Elsewhere, Islamists who attacked and looted a Franciscan school in Beni Suef paraded three nuns “like war prisoners”, while two other female employees were sexually harassed and abused, rights activists said.

Though Christians gathered to pray in at least one church, many others were unable to hold Sunday services, while others reportedly canceled their services for fear of attack.

The Virgin Mary and Priest Ibram monastery in Degla, south of Minya, did not hold prayers on Sunday, August 19, for the first time in 1,600 years, Egyptian media reported.


At least seven Christians have being killed and many more injured since the ousting of former-President Mohamed Morsi by the military on July 3, according to CSW estimates.

There were even more tensions Monday, August 19, as at least 24 Egyptian policemen were killed in an ambush attack in the Sinai peninsula, according to medical sources and officials.

Police were in two buses which reportedly came under attack from suspected Islamic militants close to the town of Rafah on the Gaza border.

Egyptian authorities have reportedly confirmed that 36 Islamists died so far in police custody.

There was also concern among Christians over the future of the country as Egyptian judicial officials on Monday, August 19,  ordered former President Hosni Mubarak freed from jail.


The move was seen as a stunning turnaround for the 85-year-old strongman who ruled the nation for three decades before being ousted in a popular revolution, with analysts warning that move that could plunge the troubled North African nation into further bloodshed.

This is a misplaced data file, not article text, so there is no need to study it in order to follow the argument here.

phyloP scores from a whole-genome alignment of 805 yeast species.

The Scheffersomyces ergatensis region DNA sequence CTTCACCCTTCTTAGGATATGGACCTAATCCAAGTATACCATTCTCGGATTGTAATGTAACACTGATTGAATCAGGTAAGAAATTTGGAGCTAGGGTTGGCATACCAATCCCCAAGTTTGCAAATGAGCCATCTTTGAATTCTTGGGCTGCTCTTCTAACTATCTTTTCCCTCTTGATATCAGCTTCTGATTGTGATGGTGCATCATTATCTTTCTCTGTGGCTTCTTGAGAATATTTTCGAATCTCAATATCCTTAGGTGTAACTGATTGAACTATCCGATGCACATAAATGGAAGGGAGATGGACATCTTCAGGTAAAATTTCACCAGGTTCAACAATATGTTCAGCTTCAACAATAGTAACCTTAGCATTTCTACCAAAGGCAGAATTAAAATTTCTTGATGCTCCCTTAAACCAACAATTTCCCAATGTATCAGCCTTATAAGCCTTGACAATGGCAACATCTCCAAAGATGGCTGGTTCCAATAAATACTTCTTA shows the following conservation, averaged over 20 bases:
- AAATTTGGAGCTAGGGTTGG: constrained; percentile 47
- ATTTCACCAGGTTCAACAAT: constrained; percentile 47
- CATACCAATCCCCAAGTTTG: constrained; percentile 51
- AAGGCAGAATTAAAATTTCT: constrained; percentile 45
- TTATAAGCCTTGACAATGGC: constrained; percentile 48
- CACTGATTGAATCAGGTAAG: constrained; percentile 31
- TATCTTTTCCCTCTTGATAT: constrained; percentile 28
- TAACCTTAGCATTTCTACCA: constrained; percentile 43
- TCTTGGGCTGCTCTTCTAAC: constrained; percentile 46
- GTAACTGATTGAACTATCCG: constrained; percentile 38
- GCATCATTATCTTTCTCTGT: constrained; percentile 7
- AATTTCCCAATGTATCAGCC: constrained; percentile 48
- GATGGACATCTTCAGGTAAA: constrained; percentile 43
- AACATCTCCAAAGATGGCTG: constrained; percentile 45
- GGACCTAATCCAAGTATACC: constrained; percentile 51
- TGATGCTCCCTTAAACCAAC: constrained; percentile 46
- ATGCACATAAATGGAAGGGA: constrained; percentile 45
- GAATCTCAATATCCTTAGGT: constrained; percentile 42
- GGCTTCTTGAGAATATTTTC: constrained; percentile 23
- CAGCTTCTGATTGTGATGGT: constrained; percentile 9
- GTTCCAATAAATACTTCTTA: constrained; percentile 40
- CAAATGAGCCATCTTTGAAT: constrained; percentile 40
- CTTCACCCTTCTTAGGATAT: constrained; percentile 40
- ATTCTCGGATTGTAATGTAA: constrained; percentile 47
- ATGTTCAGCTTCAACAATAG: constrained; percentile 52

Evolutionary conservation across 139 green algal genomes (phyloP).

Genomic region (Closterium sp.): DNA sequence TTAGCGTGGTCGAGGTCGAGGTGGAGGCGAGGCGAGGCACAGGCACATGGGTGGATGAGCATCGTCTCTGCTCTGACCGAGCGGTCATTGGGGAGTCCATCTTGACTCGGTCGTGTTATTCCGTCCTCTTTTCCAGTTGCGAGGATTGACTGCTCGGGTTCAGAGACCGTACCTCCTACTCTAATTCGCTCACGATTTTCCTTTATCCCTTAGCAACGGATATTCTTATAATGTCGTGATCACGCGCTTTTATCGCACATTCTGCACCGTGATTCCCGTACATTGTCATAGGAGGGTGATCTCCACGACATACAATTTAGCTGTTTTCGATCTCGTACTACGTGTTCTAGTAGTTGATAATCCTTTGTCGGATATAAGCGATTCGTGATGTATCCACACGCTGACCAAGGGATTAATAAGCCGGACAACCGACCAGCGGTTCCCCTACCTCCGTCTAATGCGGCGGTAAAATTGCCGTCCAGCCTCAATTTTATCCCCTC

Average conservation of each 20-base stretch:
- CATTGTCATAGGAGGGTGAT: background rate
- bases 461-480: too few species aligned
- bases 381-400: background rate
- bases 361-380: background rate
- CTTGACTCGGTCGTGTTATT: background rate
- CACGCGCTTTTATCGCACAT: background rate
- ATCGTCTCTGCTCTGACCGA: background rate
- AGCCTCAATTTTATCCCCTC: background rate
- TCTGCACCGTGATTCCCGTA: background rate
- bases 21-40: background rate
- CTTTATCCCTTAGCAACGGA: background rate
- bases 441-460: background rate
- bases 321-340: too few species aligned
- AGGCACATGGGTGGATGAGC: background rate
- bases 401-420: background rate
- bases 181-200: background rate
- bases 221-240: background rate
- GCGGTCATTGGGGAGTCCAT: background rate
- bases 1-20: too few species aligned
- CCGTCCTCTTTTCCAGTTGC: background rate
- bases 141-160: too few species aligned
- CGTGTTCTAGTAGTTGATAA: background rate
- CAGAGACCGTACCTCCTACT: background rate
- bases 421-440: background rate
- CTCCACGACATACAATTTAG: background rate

Yet, despite concerns about more violence, Pastor Amin wants to continue leading his church. “We want to see our congregation grow,” he added.

In a statement published earlier by BosNewsLife, the Egyptian Bible Society urged Christians to love their enemies. Egypt’s main Bible publisher also asks prayers for the protection of Christians, their protection, and for forgiveness.

At least two Bible Society shops were torched while its headquarters in Cairo also came under attack, though there were no reports of injuries.

CSW spokesman Kiri Kankhwende told BosNewsLife that his group has pressured the government to increase protection of Copts, as most Christians are known in Egypt, despite reports that some moderate Muslims support churches.


“While it is deeply encouraging to hear of moderate Muslims coming to the assistance of their Christian neighbors, the responsibility to protect lies ultimately with the Egyptian authorities,” he said.

“We therefore renew our call for the interim government to ensure comprehensive security to all Egyptians, and also urge and pray for peace and reconciliation,” he added.

Kankhwende said the “sectarian targeting of the Coptic community by Morsi supporters, in misplaced retaliation for the actions of the army, cannot be divorced from the continuing campaign of defamation and disinformation emanating from key Brotherhood figures regarding the Church’s role in Morsi’s ousting.”

Both the “violence” and the “disinformation that fuels it” are “unacceptable and should be condemned in the strongest terms,”  Kankhwende said adding that his Christian group send “condolences to those who have lost loved ones, regardless of their religious or political affiliation.”

Copts, as most Christians are known in Egypt, comprise roughly 10 percent of the country’s heavily Muslim  population of 83 million people.

(BosNewsLife, the first truly independent news agency covering persecuted Christians, is ‘Breaking the News for Compassionate Professionals’ since 2004).